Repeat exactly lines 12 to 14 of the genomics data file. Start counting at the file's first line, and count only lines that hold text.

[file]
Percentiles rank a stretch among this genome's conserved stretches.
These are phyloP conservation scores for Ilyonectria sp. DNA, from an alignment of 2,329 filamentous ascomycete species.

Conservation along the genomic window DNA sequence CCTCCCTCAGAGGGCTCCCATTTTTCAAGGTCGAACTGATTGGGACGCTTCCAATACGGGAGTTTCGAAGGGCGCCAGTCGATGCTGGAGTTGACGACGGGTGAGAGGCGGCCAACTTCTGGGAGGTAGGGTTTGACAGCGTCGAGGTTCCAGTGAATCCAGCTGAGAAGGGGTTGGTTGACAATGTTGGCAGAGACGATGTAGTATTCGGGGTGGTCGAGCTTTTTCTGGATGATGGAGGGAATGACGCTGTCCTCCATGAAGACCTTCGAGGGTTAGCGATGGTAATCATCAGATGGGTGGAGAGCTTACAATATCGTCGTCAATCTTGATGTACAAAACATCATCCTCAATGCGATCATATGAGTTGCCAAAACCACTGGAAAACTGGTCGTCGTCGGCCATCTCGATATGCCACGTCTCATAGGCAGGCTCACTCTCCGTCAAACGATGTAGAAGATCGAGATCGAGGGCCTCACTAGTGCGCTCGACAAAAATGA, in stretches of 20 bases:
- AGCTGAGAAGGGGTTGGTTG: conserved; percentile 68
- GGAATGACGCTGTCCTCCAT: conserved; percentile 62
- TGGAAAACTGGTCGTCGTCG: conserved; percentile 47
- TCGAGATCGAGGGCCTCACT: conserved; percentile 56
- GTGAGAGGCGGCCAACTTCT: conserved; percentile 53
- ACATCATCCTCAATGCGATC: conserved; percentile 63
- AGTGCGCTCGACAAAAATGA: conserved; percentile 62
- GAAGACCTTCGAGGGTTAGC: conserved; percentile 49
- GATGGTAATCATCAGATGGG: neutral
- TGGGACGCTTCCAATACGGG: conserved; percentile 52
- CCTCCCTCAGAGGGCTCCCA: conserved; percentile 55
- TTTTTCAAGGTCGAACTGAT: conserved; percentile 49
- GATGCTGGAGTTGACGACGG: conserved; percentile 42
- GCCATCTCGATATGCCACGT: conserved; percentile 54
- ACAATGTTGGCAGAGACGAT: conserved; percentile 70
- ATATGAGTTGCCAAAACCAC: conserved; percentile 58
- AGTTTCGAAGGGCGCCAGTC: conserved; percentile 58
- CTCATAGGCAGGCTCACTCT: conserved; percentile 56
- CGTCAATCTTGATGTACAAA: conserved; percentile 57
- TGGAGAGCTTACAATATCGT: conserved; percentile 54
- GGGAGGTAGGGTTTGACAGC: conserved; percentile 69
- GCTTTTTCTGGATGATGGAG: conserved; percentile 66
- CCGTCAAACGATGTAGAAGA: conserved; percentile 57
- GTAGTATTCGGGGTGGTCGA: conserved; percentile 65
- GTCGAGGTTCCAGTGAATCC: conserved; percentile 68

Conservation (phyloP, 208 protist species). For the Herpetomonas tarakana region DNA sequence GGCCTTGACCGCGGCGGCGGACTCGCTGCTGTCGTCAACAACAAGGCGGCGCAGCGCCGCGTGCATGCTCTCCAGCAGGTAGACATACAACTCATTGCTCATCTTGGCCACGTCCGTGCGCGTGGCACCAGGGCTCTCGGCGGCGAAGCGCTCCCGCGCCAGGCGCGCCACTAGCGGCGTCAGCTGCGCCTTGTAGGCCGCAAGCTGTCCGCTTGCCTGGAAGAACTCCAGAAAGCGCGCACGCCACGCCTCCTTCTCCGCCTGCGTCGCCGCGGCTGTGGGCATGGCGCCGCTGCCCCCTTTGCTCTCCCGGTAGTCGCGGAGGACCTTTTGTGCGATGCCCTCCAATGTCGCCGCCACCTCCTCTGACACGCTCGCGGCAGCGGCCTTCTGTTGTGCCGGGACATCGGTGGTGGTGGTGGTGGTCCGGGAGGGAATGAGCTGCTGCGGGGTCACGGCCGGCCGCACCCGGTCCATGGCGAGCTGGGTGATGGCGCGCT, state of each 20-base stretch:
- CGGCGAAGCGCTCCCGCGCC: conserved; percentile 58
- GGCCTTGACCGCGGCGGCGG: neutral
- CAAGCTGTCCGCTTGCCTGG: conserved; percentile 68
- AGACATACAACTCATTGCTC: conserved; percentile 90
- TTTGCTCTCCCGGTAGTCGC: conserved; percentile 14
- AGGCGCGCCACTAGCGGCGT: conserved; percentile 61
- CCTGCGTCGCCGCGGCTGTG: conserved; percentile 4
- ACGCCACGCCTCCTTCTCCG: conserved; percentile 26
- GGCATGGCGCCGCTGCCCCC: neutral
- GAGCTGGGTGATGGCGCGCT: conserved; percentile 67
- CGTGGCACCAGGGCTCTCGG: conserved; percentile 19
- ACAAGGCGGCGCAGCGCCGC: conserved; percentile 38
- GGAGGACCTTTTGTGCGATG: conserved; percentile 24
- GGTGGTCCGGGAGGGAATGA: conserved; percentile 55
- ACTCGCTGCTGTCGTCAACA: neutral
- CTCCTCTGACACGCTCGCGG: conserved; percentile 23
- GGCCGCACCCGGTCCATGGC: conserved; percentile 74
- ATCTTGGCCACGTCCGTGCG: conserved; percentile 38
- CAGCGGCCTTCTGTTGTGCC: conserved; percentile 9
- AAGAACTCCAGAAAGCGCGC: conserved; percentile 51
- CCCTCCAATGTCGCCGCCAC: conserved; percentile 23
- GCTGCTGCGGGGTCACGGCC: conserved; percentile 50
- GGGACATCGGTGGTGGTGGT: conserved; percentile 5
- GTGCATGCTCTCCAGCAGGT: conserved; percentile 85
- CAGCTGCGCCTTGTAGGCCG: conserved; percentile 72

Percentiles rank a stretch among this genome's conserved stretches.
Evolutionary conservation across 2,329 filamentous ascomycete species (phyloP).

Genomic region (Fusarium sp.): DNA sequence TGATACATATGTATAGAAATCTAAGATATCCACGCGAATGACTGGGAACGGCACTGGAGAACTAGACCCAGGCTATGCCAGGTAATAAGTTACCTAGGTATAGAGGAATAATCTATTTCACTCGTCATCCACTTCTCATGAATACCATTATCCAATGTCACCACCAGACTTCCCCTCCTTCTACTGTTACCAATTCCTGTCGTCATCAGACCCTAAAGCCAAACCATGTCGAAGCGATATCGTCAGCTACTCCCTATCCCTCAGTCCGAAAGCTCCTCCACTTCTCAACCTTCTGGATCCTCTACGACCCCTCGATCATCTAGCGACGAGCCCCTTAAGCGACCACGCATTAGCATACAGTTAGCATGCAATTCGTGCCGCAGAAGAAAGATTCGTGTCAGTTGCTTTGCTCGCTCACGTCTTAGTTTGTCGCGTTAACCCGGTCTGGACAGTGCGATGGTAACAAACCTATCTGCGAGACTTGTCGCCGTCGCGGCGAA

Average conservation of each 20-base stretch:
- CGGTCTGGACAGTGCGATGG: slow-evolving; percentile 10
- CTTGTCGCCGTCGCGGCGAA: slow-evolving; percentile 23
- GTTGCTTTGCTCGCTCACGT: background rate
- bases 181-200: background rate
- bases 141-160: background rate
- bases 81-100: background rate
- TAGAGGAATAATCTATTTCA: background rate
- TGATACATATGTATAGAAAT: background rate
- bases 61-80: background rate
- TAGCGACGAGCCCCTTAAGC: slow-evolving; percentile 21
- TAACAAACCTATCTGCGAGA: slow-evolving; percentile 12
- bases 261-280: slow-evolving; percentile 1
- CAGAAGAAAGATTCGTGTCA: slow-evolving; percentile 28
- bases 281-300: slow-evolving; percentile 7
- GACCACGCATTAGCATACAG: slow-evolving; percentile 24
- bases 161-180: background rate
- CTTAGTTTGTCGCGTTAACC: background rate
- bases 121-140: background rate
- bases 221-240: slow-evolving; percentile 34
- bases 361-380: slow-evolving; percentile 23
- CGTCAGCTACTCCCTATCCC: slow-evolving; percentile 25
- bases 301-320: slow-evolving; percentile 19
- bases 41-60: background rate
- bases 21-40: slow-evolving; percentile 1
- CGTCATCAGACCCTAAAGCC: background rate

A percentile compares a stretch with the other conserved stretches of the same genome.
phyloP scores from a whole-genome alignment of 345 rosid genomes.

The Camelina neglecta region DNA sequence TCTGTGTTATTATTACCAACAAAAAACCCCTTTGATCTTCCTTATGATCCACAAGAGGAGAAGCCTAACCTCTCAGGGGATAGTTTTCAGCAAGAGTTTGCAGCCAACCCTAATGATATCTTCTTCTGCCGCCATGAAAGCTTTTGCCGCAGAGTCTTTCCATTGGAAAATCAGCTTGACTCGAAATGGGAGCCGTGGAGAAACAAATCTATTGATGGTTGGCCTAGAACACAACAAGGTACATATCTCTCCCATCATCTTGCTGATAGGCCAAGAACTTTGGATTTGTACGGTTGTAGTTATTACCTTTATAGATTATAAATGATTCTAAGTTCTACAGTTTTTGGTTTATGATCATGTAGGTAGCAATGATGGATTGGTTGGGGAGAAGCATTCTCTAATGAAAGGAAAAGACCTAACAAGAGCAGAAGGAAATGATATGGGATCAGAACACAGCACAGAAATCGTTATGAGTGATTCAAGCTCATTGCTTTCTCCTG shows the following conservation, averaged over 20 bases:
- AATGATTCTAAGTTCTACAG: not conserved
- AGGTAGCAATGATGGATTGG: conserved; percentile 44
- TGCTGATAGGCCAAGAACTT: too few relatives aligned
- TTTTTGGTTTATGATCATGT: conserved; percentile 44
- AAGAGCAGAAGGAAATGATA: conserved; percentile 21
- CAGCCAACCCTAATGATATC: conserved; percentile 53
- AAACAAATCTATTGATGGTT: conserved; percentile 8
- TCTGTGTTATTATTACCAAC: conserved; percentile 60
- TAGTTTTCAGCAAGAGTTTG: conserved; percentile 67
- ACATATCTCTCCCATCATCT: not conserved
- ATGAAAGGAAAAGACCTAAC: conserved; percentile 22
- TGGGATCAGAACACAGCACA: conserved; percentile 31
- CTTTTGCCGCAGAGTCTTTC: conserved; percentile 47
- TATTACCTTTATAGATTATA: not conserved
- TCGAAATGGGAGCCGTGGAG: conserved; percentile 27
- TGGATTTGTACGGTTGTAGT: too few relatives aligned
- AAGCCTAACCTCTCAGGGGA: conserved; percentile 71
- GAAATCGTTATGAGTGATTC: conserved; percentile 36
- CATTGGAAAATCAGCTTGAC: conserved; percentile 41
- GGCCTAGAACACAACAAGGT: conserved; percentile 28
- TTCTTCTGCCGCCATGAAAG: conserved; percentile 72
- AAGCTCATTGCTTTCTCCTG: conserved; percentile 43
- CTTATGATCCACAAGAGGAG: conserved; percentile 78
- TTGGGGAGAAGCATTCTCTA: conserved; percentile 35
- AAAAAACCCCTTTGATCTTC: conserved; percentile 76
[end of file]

- GATGGTAATCATCAGATGGG: neutral
- TGGGACGCTTCCAATACGGG: conserved; percentile 52
- CCTCCCTCAGAGGGCTCCCA: conserved; percentile 55